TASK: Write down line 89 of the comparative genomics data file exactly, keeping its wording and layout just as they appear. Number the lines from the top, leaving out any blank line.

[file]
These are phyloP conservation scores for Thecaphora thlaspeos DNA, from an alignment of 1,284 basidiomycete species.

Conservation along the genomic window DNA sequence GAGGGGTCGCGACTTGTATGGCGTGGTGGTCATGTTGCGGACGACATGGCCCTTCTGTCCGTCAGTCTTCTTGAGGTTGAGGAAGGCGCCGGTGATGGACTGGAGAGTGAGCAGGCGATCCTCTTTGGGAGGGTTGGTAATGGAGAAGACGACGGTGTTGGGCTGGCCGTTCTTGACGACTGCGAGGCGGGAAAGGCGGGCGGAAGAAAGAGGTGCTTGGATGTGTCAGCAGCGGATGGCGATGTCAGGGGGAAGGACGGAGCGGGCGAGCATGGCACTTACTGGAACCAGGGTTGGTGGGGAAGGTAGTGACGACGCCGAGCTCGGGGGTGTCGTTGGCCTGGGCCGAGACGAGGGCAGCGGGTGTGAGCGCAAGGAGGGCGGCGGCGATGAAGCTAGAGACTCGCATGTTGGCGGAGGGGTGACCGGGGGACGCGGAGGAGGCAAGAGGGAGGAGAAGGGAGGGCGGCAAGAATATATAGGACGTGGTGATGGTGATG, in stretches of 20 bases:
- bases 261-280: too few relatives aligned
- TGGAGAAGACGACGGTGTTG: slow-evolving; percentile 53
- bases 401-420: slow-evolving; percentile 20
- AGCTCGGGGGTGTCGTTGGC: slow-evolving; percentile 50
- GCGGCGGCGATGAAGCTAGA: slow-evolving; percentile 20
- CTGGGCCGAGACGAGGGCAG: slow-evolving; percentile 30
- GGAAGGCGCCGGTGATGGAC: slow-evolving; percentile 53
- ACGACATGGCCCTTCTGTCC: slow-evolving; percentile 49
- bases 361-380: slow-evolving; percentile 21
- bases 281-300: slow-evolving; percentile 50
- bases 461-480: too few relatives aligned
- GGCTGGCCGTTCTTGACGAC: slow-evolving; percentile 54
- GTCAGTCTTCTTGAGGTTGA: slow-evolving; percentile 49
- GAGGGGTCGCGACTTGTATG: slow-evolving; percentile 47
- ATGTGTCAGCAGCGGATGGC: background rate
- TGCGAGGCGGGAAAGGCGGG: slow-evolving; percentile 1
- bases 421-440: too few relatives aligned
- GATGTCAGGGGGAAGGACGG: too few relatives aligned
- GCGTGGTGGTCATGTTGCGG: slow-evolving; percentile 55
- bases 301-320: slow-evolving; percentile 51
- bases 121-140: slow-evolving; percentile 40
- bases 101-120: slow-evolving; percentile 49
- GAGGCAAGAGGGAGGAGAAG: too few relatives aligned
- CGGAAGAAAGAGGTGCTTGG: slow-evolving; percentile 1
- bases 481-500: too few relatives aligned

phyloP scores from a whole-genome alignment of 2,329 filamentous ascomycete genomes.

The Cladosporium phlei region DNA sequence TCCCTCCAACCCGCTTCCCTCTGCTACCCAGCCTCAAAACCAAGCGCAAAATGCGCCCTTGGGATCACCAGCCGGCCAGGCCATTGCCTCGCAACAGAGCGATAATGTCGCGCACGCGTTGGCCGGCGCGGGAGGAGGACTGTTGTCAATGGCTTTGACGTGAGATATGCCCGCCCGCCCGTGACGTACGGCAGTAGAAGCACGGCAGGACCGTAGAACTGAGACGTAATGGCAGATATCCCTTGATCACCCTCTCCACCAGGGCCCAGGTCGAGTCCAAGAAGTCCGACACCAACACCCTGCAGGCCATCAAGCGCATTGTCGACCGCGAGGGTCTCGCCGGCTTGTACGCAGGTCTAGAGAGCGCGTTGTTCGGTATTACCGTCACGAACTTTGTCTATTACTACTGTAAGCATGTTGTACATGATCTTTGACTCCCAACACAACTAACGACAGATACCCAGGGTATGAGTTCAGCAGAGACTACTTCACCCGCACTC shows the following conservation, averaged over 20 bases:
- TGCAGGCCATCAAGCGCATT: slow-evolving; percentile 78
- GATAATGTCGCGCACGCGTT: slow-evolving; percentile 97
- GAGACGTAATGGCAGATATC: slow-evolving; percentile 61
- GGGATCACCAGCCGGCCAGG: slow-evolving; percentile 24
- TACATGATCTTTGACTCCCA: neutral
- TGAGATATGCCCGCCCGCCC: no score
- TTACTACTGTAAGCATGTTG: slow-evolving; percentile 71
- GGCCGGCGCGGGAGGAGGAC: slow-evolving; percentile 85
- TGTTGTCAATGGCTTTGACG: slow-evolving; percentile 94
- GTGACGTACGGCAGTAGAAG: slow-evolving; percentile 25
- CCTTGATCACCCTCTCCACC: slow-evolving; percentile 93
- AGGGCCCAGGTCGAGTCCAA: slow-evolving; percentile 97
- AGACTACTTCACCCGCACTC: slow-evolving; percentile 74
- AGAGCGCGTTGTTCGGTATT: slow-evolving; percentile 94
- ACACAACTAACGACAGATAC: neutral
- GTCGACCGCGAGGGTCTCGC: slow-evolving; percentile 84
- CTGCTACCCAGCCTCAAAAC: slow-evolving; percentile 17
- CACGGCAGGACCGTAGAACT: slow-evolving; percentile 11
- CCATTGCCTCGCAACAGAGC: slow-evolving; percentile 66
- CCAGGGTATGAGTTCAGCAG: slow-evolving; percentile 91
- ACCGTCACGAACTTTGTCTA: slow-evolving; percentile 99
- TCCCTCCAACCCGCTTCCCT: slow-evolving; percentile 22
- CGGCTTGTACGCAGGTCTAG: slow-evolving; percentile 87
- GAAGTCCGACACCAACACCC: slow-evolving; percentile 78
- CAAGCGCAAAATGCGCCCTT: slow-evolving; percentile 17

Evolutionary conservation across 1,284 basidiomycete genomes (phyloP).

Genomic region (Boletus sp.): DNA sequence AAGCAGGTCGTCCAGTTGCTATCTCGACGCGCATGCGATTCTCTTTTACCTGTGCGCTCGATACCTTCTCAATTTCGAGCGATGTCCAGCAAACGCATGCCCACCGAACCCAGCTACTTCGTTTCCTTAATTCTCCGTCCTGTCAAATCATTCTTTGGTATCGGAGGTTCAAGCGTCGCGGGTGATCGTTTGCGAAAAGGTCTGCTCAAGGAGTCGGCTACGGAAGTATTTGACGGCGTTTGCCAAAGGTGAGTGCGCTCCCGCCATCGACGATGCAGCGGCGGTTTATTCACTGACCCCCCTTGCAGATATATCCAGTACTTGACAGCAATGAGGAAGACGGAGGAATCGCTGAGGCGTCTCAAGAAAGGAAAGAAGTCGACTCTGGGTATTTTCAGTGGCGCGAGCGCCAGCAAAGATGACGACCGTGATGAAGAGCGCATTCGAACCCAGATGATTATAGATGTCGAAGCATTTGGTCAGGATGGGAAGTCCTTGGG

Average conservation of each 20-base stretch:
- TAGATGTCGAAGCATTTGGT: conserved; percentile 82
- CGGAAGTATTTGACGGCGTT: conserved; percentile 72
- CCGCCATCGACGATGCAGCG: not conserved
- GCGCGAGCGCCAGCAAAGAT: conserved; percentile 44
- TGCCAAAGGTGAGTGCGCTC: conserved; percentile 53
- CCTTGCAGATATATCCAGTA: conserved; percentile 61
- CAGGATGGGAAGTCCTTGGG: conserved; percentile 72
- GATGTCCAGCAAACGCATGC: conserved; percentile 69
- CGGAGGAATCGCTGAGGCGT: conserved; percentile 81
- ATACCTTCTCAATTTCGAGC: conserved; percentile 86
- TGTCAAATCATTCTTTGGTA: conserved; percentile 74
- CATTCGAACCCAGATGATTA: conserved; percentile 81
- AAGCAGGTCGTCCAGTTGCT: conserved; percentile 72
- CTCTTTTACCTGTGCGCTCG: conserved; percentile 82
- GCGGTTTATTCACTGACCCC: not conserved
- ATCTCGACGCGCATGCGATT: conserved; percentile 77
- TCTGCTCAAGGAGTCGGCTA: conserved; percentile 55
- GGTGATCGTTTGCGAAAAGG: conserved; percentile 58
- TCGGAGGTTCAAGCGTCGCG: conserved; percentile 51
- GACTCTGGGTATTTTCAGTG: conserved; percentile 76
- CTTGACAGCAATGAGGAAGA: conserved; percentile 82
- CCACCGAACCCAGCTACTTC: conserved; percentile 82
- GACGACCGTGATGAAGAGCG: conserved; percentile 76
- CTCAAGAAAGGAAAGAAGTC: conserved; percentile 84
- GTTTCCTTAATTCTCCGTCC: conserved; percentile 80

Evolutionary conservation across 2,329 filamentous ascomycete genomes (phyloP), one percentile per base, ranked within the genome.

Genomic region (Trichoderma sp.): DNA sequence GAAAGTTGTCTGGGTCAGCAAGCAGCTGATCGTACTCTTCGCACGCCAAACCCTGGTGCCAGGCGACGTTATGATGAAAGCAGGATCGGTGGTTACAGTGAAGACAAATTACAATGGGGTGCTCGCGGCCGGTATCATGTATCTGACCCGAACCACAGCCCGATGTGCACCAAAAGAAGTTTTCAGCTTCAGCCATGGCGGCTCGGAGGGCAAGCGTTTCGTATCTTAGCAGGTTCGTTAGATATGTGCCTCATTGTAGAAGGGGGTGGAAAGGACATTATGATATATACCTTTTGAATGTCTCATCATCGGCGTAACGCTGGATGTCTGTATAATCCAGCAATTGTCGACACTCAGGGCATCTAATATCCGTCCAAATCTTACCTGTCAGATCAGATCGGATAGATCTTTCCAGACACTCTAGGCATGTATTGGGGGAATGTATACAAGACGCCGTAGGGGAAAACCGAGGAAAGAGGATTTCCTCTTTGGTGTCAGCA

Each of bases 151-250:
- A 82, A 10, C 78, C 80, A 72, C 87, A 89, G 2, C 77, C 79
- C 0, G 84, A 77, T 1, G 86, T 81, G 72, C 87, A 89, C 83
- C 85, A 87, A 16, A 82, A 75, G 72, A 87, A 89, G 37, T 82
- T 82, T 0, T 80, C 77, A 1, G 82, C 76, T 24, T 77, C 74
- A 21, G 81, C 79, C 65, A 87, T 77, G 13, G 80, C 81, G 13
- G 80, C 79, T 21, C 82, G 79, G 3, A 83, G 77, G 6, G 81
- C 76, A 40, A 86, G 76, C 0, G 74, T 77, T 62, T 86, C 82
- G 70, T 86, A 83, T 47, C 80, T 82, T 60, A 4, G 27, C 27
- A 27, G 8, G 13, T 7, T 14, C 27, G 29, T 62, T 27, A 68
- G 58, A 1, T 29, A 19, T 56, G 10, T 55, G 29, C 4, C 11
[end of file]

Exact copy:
- T 82, T 0, T 80, C 77, A 1, G 82, C 76, T 24, T 77, C 74